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Gavra T.,Zlotowski Center for Neuroscience | Gavra T.,Ben - Gurion University of the Negev | Libersat F.,Ben - Gurion University of the Negev
Journal of Comparative Physiology A: Neuroethology, Sensory, Neural, and Behavioral Physiology | Year: 2011

The parasitoid wasp Ampulex compressa stings and injects venom into the cockroach brain to induce a long-lasting hypokinetic state. This state is characterized by decreased responsiveness to aversive stimuli, suggesting the manipulation of a neuromodulatory system in the cockroach's central nervous system. A likely candidate is the opioid system, which is known to affect responsiveness to stimuli in insects. To explore this possibility, we injected cockroaches with different opioid receptor agonists or antagonists before they were stung by a wasp and tested the escape behavior of these cockroaches to electric foot shocks. Antagonists significantly decreased the startle threshold in stung individuals, whereas agonists led to an increased startle threshold in controls. Yet, neither agonists nor antagonists had any effect on grooming. To further characterize the interaction between the venom and opioid receptors, we used an antenna-heart preparation. In un-stung individuals external application of crude venom completely inhibits antenna-heart contractions. In stung individuals the antenna-heart showed no contractions. Although acetylcholine restored contractions, the opioid receptor antagonist naloxone was unable to antagonize the venom inhibition. These results suggest that the venom of A. compressa might contribute to the manipulation of cockroach behavior by affecting the opioid system. © 2010 Springer-Verlag. Source


Haramati O.,Zlotowski Center for Neuroscience | Mane R.,Zlotowski Center for Neuroscience | Molczadzki G.,Zlotowski Center for Neuroscience | Perez-Polo J.R.,University of Texas Medical Branch | And 2 more authors.
International Journal of Developmental Neuroscience | Year: 2010

Prenatal perturbation of brain circulation and oxygenation is a leading cause of perinatal brain damage affecting about 0.3-0.9% of births. Hypoxia-ischemia (HI) in preterm human infants at gestational week 23-32 results in neurodevelopmental abnormalities in childhood, presenting as learning disability, seizure activity, motor impairment and in the most severe cases, death. Here, we examined the potential of MgSO4 treatment, prior to foetal hypoxia, to attenuate hypoxia induced damage in a murine model of maternal hypoxia. We studied the time course of maternal hypoxia and MgSO4 pre-treatment effects on cerebellar tissue by means of DNA microarray analyses. Mild hypoxia induced minor expression changes in most genes. However, there were 5 gene sets which were down-regulated by maternal hypoxia. MgSO4 pre-treatment abrogated these decreases in gene. A cell cycle gene set which responded immediately (2 h) to hypoxia, showed a delayed response (24 h) when MgSO4 pre-treatment was given. Similar proportions of cell death were observed in all groups before P7, where combined hypoxia and MgSO4 treatment increased cell death in the internal granule layer. There were a higher number of BrdU positive cells at the end of hypoxic episodes and a down-regulation of Reelin signaling, compared to control. MgSO4 pre-treatment prevented the enhancement of cell proliferation due to hypoxia and increased Reelin levels. Altogether, MgSO4 pre-treatment both reduced the number of genes differentially affected by hypoxia and delayed the responses to hypoxia. In addition, MgSO4 pre-treatment modified the nature of the transcriptional response; while hypoxia induced down-regulation of gene sets, MgSO4 pre-treatment mostly up-regulated them. The dual reaction to the MgSO4 treatment may be the source of the ambiguity in observations reported for affected newborns. © 2009 ISDN. Source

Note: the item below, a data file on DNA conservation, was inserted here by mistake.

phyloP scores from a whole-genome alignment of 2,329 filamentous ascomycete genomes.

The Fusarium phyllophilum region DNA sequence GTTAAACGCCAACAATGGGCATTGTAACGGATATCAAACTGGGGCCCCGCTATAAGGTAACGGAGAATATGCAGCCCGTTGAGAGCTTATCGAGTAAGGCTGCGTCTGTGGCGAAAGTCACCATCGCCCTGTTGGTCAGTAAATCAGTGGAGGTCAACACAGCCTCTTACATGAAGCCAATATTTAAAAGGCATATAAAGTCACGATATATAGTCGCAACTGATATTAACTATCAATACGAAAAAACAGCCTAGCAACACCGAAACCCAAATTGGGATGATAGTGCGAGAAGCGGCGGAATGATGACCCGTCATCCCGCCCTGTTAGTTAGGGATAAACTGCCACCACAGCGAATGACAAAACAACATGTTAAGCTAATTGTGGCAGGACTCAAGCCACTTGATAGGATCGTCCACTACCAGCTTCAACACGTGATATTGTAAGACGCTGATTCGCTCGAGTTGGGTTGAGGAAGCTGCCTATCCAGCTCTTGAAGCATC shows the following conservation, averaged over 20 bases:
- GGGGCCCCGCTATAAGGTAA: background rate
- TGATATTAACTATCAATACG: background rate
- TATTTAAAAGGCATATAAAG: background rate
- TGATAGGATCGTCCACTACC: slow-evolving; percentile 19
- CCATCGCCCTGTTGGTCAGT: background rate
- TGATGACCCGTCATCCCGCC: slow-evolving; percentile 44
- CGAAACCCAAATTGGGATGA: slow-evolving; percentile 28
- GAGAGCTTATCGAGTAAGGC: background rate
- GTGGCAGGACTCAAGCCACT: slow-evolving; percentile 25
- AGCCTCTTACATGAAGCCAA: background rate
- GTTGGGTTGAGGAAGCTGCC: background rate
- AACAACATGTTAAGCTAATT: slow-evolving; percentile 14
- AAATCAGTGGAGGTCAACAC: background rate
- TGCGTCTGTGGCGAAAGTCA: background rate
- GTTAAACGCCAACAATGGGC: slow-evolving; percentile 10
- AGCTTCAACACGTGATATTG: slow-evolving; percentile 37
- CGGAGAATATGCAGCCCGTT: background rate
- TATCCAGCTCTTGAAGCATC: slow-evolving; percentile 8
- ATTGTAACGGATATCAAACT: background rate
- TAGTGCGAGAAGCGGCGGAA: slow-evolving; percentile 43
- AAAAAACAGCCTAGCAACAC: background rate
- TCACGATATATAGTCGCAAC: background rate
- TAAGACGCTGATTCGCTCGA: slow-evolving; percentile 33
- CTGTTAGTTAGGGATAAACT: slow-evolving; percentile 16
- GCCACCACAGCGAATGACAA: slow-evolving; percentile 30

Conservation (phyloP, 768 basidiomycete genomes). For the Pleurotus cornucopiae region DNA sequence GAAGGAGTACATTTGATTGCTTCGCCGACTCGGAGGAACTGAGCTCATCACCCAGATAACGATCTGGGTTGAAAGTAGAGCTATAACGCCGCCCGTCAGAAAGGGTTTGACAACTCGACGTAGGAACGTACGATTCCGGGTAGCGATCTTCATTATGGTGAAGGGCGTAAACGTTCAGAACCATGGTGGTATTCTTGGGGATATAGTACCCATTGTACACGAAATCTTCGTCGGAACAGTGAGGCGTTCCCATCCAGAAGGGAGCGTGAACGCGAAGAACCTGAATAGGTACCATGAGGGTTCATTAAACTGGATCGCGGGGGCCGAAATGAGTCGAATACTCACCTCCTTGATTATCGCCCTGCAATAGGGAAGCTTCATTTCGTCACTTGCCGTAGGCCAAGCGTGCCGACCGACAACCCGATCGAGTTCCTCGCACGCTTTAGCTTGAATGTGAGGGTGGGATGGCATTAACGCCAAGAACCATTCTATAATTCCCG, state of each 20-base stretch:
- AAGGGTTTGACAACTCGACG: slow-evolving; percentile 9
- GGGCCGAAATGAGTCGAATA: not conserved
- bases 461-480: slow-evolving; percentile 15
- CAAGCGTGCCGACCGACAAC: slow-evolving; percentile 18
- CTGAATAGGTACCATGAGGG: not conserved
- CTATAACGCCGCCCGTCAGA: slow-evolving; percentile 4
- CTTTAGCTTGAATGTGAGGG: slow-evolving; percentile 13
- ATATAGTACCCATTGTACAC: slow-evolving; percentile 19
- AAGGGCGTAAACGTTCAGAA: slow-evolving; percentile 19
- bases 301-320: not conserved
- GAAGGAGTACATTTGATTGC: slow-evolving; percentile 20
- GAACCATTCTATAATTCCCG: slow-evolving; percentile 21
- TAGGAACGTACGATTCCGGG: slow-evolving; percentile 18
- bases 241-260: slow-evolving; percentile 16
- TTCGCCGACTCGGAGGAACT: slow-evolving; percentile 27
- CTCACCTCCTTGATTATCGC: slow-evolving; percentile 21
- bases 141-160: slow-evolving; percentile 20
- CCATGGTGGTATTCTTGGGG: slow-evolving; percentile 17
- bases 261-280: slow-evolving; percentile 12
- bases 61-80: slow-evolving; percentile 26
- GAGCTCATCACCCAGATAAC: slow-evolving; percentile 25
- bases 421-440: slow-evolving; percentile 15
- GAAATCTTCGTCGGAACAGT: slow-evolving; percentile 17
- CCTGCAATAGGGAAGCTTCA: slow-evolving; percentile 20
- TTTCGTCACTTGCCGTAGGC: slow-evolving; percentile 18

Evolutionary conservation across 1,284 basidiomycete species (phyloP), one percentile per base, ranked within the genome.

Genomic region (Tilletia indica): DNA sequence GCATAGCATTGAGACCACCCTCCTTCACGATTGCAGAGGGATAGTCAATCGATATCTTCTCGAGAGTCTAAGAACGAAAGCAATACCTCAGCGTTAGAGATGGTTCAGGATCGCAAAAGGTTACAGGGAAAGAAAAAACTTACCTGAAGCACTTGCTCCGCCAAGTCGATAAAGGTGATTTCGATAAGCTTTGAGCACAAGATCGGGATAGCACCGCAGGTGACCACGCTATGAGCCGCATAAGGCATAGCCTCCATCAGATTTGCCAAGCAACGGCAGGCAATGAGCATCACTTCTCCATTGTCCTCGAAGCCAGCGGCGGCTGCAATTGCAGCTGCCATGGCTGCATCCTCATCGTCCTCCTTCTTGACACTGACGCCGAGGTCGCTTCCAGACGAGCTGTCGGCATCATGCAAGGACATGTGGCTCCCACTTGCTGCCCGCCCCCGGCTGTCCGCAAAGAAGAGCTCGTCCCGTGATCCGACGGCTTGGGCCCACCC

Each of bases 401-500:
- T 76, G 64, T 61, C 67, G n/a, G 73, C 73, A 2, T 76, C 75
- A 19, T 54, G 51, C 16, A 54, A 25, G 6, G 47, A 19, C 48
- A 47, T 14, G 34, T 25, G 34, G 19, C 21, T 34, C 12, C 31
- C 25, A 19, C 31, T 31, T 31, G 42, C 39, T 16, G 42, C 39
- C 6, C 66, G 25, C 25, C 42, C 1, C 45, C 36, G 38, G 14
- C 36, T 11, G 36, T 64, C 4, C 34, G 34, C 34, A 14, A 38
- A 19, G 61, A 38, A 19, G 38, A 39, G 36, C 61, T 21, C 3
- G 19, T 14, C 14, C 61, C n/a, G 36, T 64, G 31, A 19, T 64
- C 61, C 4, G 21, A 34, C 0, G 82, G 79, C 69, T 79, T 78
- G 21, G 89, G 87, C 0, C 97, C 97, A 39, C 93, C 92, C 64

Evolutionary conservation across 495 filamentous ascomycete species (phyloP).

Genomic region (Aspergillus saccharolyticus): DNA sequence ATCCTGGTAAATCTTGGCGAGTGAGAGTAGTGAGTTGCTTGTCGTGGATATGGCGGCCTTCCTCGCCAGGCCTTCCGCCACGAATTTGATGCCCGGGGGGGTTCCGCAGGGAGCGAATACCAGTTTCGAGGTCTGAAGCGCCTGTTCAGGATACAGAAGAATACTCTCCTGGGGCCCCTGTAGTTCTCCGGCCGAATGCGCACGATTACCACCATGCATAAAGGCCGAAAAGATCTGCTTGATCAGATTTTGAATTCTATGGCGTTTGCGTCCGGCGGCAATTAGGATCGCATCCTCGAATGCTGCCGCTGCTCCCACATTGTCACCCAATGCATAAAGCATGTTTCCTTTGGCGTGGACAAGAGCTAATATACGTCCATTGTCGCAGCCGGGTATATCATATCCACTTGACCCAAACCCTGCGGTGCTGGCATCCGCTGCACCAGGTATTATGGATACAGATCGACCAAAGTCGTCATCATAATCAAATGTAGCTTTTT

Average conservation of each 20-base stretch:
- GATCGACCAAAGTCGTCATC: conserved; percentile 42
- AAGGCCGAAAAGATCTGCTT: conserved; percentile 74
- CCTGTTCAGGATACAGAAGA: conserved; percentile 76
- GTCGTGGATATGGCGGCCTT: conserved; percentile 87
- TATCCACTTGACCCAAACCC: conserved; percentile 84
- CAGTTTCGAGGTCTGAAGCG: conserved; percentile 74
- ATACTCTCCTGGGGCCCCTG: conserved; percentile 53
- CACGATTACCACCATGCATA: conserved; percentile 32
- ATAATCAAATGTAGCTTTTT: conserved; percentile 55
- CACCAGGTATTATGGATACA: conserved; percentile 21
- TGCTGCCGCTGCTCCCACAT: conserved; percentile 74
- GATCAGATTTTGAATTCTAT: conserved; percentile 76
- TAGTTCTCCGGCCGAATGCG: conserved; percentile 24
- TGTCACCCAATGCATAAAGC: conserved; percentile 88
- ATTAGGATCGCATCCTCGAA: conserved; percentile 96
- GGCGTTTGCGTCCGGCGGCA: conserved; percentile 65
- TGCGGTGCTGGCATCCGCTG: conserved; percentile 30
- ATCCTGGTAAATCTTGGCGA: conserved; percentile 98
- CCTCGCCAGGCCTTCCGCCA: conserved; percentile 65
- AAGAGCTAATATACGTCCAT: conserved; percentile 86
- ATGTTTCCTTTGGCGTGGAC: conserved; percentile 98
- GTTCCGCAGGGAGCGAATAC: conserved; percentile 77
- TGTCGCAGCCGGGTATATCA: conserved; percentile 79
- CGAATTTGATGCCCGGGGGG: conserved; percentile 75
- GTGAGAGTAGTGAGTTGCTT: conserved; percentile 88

Mawase F.,Ben - Gurion University of the Negev | Mawase F.,Zlotowski Center for Neuroscience | Bar-Haim S.,Zlotowski Center for Neuroscience | Bar-Haim S.,Ben - Gurion University of the Negev | And 8 more authors.
Frontiers in Human Neuroscience | Year: 2016

Cerebral Palsy (CP) results from an insult to the developing brain and is associated with deficits in locomotor and manual skills and in sensorimotor adaptation. We hypothesized that the poor sensorimotor adaptation in persons with CP is related to their high execution variability and does not reflect a general impairment in adaptation learning. We studied the interaction between performance variability and adaptation deficits using a multi-session locomotor adaptation design in persons with CP. Six adolescents with diplegic CP were exposed, during a period of 15 weeks, to a repeated split-belt treadmill perturbation spread over 30 sessions and were tested again 6 months after the end of training. Compared to age-matched healthy controls, subjects with CP showed poor adaptation and high execution variability in the first exposure to the perturbation. Following training they showed marked reduction in execution variability and an increase in learning rates. The reduction in variability and the improvement in adaptation were highly correlated in the CP group and were retained 6 months after training. Interestingly, despite reducing their variability in the washout phase, subjects with CP did not improve learning rates during washout phases that were introduced only four times during the experiment. Our results suggest that locomotor adaptation in subjects with CP is related to their execution variability. Nevertheless, while variability reduction is generalized to other locomotor contexts, the development of savings requires both reduction in execution variability and multiple exposures to the perturbation. © 2016 Mawase, Bar-Haim, Joubran, Rubin, Karniel and Shmuelof. Source

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